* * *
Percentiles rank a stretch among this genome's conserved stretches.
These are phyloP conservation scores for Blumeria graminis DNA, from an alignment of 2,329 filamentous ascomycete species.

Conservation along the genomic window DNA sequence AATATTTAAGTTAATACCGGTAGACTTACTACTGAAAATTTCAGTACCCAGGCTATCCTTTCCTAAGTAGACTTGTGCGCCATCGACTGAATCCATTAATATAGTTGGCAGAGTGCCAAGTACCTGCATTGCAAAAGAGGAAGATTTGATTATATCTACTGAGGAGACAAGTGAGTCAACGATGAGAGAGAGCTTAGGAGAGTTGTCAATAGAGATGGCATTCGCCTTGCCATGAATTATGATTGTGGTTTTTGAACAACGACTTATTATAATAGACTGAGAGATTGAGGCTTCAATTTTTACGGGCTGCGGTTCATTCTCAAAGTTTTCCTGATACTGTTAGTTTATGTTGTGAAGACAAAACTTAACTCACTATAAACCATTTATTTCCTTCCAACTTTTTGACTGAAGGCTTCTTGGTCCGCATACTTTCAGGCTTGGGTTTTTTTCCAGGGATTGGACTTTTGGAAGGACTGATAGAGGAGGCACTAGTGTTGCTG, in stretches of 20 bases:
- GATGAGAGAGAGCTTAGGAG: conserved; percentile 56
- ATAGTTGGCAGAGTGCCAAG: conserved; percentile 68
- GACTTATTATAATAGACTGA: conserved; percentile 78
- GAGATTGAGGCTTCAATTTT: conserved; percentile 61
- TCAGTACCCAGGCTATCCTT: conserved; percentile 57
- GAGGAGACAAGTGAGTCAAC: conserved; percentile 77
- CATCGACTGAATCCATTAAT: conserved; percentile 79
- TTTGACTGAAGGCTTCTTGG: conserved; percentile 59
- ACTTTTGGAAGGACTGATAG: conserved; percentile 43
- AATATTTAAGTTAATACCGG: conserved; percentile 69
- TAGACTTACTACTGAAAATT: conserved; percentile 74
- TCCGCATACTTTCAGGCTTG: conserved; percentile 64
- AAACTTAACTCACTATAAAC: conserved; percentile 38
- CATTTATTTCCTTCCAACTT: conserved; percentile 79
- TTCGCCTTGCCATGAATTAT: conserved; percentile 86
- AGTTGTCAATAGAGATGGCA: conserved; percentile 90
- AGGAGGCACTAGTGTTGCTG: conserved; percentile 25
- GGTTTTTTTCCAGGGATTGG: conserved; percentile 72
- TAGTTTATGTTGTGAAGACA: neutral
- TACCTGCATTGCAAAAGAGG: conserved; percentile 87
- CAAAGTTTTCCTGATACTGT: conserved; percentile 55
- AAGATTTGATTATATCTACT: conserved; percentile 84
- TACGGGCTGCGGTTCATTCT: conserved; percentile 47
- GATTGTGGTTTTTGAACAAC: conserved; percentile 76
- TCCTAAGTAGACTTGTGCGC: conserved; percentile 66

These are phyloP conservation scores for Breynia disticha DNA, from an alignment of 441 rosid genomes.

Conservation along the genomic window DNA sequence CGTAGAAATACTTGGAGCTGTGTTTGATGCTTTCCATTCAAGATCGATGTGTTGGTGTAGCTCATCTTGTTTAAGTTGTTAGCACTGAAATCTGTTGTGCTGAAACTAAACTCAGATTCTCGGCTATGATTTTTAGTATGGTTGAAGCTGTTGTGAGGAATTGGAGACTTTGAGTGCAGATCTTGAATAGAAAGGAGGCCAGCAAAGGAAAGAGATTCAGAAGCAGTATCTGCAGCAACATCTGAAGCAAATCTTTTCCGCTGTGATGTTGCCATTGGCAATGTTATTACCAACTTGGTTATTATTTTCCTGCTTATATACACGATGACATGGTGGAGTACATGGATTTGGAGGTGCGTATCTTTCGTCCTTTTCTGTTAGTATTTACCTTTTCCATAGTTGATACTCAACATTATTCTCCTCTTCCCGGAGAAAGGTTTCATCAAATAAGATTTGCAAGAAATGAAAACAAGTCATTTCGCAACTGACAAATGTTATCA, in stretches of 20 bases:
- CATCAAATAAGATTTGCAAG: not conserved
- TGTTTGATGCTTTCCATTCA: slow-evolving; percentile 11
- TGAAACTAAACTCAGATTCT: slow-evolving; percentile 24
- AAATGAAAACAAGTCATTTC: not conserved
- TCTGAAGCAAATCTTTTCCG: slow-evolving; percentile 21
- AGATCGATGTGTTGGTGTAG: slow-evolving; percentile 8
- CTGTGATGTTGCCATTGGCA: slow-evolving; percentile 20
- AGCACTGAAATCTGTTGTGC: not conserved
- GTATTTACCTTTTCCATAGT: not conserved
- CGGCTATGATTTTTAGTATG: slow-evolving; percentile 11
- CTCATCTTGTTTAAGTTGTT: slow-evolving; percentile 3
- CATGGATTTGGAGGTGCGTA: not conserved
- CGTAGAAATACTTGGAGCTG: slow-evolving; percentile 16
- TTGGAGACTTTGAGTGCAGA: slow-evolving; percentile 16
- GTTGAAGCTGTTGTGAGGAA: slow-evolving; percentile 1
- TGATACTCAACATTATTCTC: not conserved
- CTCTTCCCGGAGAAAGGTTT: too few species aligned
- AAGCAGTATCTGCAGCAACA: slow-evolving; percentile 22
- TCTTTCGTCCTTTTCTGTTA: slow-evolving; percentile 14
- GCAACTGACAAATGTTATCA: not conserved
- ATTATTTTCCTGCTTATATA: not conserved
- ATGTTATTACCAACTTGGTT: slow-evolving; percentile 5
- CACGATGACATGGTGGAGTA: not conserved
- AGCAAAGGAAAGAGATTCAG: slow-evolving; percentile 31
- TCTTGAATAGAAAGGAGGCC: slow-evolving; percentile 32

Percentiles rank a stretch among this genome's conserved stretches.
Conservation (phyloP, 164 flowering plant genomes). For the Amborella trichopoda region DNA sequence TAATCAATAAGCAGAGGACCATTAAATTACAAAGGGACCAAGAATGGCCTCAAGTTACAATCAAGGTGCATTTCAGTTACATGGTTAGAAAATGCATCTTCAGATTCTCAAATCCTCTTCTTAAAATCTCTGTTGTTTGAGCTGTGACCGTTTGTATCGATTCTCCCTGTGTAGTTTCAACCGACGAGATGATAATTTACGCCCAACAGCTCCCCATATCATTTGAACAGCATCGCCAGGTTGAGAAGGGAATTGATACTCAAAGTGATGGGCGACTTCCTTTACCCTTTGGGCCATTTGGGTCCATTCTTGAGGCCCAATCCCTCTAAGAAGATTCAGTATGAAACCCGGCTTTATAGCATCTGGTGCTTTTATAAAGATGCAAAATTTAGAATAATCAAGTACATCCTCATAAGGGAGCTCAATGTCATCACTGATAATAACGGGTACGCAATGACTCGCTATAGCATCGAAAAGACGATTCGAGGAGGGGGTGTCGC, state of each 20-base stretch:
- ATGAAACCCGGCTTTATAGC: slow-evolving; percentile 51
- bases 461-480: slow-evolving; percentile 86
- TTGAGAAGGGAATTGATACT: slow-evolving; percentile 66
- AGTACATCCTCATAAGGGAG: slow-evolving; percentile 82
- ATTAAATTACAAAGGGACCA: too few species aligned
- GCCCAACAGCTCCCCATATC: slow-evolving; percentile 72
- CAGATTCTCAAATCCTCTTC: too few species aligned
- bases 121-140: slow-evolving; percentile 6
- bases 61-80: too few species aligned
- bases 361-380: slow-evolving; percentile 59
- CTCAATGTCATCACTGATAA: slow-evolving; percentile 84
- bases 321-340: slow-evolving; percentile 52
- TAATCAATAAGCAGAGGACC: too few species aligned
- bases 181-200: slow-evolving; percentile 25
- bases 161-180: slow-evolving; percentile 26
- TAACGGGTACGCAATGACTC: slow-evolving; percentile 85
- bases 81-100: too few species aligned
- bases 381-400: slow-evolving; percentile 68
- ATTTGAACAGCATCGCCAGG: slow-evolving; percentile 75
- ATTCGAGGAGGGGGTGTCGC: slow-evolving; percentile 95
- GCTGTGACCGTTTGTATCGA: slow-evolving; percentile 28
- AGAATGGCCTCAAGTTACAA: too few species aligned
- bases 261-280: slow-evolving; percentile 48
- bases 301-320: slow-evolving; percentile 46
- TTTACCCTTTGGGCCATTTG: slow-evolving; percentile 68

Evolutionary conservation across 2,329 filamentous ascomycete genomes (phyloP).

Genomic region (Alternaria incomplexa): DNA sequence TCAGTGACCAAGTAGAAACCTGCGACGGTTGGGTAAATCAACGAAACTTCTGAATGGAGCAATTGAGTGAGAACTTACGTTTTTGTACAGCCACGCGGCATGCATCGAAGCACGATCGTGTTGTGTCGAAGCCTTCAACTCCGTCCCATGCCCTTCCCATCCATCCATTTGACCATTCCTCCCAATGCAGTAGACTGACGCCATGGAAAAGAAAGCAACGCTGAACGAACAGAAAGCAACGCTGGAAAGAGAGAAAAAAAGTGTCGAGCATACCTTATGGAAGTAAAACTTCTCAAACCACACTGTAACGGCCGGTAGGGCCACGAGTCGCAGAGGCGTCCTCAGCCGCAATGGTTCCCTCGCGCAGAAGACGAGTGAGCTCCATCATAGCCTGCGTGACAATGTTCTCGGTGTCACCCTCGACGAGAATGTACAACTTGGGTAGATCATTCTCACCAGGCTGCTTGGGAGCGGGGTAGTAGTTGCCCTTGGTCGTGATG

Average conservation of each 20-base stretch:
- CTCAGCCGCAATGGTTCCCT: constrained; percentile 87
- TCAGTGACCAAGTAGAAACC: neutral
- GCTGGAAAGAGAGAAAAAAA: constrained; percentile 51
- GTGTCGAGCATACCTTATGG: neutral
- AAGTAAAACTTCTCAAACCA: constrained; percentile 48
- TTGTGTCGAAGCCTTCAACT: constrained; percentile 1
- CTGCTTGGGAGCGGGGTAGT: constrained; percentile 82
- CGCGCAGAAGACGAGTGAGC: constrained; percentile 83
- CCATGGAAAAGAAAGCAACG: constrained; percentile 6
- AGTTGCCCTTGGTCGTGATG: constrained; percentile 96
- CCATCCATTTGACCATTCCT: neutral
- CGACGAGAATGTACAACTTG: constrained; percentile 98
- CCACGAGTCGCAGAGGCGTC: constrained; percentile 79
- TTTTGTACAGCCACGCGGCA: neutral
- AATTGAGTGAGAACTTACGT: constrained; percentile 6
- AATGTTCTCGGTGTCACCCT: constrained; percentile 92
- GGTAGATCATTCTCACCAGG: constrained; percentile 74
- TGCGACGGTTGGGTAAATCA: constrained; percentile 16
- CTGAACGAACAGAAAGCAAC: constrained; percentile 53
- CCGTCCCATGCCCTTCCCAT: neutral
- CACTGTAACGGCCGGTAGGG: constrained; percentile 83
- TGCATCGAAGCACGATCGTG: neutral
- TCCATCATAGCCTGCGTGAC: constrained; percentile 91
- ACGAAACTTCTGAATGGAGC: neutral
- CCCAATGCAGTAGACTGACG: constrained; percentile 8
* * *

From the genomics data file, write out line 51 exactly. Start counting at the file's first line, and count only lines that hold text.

- ATTATTTTCCTGCTTATATA: not conserved